Bay Checkerspot butterfly “effect” responsible for model conservation plans
MORGAN HILL, Calif. – April 2, 2014 – In its latest reverberation, the Bay Checkerspot butterfly and its caretakers were able to garner the Wildlife Habitat Council’s 2013 Corporate Habitat of the Year Award. The Wildlife Habitat Council promotes and certifies habitat conservation and management on working lands through partnerships and education.
Members of Waste Management’s Kirby Canyon Recycling and Disposal Facility and the Kirby Canyon Landfill Butterfly Trust were in attendance as they unveiled the new sign showcasing the facility’s latest achievement. Kirby Canyon is home to the largest population of the federally-listed Bay Checkerspot butterfly (Euphydryas editha bayensis).
“It is very gratifying to have our efforts at Kirby recognized,” said Becky Azevedo, environmental manager, Waste Management. “But the star of show is the Bay Checkerspot butterfly and its positive ‘effect’ on conservation.”
The Bay Checkerspot butterfly’s story began when a biologist first said, “we found the mother lode,” at about the time Waste Management was in the planning stage of building Kirby Canyon landfill over 30 years ago. Waste Management, in coordination with Stanford University and environmental consulting firm, TRA, prepared the Conservation Plan for the Bay Checkerspot butterfly at Kirby Canyon and set aside 267 acres for its protected habitat.
- At the same time, a defense contractor opposed the
butterfly’s “proposed Federal listing” under the Endangered Species Act,
accusing it of being “a threat to national security.” The butterfly took on the
defense contractor and won as it received its federally threatened status
designation in 1987. (At that time, there were zero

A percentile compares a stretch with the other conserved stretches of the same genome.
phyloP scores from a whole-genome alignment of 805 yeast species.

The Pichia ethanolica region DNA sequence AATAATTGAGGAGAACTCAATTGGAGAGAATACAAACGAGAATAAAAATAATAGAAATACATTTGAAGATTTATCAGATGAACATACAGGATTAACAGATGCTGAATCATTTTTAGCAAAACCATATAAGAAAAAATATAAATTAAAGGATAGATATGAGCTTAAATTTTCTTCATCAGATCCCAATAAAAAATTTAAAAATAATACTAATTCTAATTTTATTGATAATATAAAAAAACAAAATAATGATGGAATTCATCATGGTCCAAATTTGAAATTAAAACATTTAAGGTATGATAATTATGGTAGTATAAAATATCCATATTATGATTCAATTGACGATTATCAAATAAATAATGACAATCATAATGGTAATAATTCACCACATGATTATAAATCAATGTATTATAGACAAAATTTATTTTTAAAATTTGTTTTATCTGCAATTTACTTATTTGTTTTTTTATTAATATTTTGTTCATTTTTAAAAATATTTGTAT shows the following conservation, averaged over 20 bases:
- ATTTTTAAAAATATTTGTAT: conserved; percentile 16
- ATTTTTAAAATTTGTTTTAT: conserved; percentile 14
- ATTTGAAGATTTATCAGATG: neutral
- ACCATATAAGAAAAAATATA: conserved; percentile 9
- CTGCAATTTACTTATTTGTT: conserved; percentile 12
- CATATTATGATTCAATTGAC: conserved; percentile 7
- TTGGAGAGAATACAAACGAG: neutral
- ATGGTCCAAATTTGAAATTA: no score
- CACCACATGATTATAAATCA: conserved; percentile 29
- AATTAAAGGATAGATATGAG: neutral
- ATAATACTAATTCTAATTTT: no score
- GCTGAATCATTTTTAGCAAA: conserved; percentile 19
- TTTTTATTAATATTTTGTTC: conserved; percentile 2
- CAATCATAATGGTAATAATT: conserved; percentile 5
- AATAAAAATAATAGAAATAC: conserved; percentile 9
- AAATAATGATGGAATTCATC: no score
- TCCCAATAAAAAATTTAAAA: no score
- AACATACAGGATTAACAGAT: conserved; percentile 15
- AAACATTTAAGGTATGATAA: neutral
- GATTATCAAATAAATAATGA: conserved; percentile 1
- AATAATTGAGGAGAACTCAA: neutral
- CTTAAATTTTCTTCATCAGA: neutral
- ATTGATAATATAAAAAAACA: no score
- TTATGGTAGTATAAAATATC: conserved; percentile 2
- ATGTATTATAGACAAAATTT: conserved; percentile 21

new Endangered Species listings.)
- In the late ‘90s, the impacts of “Dry Nitrogen Deposition”
from burgeoning Silicon Valley and the critical role of cattle grazing were
researched topics. Invasions of annual grasses (as a result of fertilization
from air pollution and the removal of grazing cattle) crowded out the larval
host plants of the butterfly at several sites.
- Recently, to encourage the re-establishment of the butterfly in areas where it has gone extinct, Kirby Canyon Landfill, in cooperation with the Creekside Center for Earth Observation, provided thousands of larvae for translocation to other sites. In early 2013, 10,000 larvae were introduced on two sites —Tulare Hill in Santa Clara County and Edgewood Natural Preserve in San Mateo County.
“It is a biologist’s dream to observe the threatened Bay Checkerspot butterfly in its natural habitat. Colleagues from around the world have conducted significant research with the cooperation and encouragement of Waste Management,” said Stuart “Stu” Weiss, Ph.D, consulting ecologist and chief scientist, Creekside Center for Earth Observation. “I am grateful for the company’s foresight and commitment to the environment. The Kirby Canyon Butterfly Trust has provided a model for far-reaching conservation efforts for the rest of the ecosystem.”
“Kirby Canyon's recognition by the Wildlife Habitat Council as the Corporate Wildlife Habitat of the Year seems appropriate,” said Taylor “Tay” Peterson, TRA Environmental Sciences, an author of the Kirby Canyon Landfill Bay Checkerspot Butterfly Conservation Plan. “Waste Management has remained a steward of this unique ecosystem for more than 30 years, and has gone beyond what was required in the original permits for the landfill.”
Under the 1986 Kirby Canyon Conservation Agreement, Waste Management acts as the guardian of this unique ecosystem that also includes the rare jewelflower, Santa Clara Valley Dudleya, Tiburon paintbrush, and the threatened California red-legged frog. The Trust Agreement required that a 267-acre grazing lease be maintained over prime butterfly habitat adjacent to the landfill for ten years, until it could be shown that the landfill did not adversely impact the butterfly population (and, so far, monitoring shows that it hasn't). The lease has been maintained and monitored for 29 years. An additional 184 acres in the North Canyon area is also being established as a conservation area.
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